I think it’s fitting, perhaps poetic, that my first post begins with a masked superhero revealing his secret identity, only to later on get gunned down. In 2006, Captain America was assassinated in “Captain America Vol. 5, No. 25.” I know, he’s just a darn comic book character. He’s not even real, not made of flesh and blood. But his death was so full of impact that it traveled from the pages of the comic book to real life. ABC News, CNN, and a variety of news media reported it. Soon, all around the world, everyone learned of the “Sentinel of Liberty’s” tragic fate. Why was his death so meaningful and how does this relate to our society? Perhaps because Captain America is an icon, a symbol of America. It’s like someone blowing up the Statue of Liberty. To have him killed, much less assassinated, may be a commentary of the state of America in 2007. Perhaps it is the story of how he was killed. Cap’s death followed Marvel’s “Civil War” storyline, in which a new law was passed and required all superheroes to register their secret identities and powers to the US government. This caused a split in the superhero community. Cap believed this law violated basic civil liberties and refused to register. He became an outlaw and rogue to the country he once protected.
Two years later and Marvel, true to other comic book companies dealing with a “dead” character, decided to resurrect Captain America. However, “resurrect” may not be the right word. No, he’ll be reborn after being unstuck in time and after several twists to the plot, we may not get the Captain America we knew and loved. Read “Captain America Reborn #1” for more.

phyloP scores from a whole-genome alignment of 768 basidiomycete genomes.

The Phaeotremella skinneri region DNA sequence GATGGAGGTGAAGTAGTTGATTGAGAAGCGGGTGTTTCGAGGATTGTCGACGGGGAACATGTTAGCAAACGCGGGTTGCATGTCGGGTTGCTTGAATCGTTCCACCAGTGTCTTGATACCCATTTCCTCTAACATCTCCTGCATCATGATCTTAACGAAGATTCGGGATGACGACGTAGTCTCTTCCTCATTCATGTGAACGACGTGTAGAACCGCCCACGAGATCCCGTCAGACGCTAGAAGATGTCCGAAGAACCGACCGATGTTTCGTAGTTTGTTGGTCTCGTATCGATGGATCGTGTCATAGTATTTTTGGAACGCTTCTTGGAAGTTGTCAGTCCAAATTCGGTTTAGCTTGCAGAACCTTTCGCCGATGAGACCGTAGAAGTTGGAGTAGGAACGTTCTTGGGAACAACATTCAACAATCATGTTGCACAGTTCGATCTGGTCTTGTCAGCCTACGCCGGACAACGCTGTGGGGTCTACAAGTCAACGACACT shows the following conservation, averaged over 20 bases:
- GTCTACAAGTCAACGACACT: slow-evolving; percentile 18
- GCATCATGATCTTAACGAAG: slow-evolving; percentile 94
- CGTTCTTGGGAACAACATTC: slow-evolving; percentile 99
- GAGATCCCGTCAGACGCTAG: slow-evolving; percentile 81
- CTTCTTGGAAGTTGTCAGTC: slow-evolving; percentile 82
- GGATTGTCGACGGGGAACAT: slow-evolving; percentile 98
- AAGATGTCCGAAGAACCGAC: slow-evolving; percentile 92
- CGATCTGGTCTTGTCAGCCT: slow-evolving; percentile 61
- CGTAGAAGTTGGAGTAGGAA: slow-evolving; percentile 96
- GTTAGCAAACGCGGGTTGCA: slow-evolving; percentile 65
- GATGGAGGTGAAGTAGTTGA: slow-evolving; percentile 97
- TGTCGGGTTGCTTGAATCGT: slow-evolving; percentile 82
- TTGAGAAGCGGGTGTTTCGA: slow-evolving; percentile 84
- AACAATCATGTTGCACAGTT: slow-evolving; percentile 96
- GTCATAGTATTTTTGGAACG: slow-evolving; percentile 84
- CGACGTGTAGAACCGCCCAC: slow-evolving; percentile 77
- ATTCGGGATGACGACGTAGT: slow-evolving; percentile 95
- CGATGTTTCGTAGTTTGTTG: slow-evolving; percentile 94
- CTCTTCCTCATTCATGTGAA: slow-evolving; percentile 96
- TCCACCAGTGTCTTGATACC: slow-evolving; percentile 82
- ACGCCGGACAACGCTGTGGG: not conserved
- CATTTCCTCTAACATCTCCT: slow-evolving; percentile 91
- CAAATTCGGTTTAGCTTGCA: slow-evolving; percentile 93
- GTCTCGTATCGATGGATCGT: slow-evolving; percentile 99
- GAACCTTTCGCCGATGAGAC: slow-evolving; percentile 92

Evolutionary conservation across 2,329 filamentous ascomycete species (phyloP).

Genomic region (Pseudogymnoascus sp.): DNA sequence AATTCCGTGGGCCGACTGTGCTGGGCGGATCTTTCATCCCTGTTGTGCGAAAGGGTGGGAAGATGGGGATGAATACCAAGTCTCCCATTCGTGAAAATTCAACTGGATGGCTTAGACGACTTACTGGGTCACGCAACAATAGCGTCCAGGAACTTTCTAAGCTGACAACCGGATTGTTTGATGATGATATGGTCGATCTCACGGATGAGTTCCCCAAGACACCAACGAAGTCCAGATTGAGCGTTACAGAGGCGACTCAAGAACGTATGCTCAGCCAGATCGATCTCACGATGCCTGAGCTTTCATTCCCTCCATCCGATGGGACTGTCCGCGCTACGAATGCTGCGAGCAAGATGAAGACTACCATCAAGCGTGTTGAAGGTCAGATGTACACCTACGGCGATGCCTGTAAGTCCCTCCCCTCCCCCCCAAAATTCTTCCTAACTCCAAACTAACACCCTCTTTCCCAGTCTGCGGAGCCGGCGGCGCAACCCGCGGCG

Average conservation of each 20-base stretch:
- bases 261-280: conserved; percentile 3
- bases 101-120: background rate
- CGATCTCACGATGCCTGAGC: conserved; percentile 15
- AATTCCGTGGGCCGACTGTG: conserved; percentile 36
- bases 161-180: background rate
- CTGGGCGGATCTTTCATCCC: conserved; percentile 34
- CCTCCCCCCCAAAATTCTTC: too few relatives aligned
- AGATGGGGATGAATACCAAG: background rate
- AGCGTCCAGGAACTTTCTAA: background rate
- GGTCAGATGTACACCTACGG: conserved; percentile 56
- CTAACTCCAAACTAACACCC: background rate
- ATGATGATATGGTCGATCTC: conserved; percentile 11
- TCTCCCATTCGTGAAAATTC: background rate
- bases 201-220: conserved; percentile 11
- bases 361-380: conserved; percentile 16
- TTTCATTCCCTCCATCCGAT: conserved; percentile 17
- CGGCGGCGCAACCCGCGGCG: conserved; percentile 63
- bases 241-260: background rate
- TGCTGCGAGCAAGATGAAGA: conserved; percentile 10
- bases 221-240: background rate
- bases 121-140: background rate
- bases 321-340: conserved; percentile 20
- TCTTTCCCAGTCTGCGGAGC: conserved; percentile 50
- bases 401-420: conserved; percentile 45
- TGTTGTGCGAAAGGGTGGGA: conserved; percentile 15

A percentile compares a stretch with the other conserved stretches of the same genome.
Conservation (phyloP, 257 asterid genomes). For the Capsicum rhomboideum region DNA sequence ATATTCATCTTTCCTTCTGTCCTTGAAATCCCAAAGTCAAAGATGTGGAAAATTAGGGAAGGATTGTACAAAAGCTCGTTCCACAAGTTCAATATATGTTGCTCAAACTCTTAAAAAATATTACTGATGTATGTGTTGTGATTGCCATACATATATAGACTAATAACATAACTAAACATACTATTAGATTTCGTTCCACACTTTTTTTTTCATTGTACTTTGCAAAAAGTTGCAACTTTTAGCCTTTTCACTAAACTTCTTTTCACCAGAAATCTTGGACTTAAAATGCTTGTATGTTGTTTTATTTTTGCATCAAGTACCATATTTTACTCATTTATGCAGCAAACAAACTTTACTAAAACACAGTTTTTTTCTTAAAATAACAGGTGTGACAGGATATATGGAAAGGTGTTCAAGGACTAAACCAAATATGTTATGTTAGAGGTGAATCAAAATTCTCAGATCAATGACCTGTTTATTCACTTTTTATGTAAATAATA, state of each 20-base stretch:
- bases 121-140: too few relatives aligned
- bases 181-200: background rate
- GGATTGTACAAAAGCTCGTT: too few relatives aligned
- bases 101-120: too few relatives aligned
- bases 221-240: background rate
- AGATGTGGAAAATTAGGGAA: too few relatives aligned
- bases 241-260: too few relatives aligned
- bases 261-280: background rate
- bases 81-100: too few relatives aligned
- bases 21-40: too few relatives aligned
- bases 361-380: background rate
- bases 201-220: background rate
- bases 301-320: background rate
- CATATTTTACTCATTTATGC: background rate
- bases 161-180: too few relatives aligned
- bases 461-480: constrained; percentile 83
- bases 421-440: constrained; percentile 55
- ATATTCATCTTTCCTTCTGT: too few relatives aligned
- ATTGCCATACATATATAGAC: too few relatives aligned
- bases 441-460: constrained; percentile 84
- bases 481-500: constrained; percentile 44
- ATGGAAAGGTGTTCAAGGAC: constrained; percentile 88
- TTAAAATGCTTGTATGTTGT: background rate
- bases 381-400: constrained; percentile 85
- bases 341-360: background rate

But what does this say about the current state of America? Sure, our economy is depressing. With all the people “let go” due to budget cuts, and the California government issuing I.O.U.’s, it sure suggests that the golden years of America is far out of reach. I believe comic books are our modern mythologies. They are a reflection of who we are and who we aspire to be. We need heroes, and creating a fake hero is our remedy. And with the return of Captain America in this economy may suggest that we are quite desperate for a hero. A symbol for America appears again, what does this reveal about our identities?